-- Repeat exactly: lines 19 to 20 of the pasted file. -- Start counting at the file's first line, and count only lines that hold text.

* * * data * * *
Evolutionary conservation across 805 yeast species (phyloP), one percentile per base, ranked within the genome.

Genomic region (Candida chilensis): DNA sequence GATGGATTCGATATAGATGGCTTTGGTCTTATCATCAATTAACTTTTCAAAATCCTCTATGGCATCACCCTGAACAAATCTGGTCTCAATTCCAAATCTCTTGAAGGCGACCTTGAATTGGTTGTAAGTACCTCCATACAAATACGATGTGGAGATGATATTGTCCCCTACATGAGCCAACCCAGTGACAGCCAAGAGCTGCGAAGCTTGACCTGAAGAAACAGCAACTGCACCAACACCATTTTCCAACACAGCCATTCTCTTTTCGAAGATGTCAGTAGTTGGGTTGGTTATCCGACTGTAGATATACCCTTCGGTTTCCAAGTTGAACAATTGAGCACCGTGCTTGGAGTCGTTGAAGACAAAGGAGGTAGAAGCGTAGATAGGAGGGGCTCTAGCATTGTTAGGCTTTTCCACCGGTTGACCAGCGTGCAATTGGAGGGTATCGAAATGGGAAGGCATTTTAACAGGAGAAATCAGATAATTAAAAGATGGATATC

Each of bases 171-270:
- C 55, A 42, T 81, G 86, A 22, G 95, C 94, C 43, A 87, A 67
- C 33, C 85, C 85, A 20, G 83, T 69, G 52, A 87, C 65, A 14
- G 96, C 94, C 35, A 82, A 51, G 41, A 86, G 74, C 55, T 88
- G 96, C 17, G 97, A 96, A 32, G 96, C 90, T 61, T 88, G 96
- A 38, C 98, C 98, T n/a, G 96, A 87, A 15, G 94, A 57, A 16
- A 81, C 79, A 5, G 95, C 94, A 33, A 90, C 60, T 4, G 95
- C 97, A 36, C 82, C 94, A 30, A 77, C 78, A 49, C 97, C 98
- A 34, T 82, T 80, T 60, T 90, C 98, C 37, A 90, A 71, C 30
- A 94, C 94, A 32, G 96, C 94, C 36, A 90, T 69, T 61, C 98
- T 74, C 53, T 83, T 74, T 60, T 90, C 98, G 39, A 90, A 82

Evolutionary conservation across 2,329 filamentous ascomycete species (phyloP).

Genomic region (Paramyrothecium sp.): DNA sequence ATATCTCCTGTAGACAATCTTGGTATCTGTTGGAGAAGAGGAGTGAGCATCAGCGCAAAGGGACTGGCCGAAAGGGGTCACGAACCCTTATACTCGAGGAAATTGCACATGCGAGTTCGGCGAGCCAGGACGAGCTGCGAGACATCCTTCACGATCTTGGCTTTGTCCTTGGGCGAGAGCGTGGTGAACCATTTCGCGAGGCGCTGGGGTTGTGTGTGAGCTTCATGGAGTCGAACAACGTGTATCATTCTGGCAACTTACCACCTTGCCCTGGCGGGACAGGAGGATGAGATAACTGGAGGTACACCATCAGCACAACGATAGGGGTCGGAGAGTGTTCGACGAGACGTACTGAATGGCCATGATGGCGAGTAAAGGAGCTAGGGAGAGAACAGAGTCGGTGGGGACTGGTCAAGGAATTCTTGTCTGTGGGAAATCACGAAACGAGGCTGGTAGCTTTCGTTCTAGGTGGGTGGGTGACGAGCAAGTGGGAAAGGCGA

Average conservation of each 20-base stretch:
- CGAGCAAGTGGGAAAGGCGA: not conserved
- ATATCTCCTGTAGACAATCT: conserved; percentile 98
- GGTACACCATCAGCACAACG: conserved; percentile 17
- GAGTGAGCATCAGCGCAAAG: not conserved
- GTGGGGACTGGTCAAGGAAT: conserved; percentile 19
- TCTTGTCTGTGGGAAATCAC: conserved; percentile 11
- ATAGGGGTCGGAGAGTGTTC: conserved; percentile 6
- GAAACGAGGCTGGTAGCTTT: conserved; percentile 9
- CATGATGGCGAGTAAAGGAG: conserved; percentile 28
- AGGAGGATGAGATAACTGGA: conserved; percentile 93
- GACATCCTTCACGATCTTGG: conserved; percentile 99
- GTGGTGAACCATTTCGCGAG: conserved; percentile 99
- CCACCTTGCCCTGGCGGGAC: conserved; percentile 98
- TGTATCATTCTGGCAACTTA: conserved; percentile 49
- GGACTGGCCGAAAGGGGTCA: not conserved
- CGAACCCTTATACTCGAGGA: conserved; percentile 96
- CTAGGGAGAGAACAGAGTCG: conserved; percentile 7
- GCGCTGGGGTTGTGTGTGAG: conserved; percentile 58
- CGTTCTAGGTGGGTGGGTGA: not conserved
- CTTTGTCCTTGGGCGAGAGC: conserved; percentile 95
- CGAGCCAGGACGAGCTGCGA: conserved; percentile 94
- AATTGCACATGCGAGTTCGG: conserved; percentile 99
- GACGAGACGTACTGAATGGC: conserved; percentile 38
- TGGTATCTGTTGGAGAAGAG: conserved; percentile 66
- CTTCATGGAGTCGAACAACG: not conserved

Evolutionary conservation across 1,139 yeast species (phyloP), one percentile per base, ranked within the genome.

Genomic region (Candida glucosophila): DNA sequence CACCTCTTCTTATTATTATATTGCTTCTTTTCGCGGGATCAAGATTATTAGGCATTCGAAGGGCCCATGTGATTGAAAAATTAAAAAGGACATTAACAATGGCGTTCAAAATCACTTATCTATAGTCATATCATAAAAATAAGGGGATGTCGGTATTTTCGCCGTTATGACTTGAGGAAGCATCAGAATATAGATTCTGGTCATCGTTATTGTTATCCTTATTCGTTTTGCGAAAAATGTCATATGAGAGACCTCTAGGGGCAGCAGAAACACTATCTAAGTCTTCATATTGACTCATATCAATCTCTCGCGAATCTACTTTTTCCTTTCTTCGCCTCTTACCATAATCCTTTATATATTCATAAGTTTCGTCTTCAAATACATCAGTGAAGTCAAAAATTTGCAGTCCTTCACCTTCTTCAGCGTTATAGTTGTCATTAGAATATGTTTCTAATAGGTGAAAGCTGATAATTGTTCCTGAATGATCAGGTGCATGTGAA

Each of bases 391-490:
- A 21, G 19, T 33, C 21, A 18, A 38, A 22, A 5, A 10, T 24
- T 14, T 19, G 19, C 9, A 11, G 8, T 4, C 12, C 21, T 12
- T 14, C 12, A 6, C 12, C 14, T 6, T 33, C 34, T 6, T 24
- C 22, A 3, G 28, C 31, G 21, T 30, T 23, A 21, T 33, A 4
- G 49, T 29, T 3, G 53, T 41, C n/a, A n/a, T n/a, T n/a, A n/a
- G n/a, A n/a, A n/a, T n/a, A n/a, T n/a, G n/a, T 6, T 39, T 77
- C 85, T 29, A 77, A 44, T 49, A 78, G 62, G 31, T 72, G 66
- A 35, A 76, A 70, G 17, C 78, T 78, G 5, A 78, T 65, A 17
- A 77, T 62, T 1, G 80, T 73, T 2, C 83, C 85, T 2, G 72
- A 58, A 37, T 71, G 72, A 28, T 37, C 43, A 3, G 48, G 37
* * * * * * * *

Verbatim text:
- GGTACACCATCAGCACAACG: conserved; percentile 17
- GAGTGAGCATCAGCGCAAAG: not conserved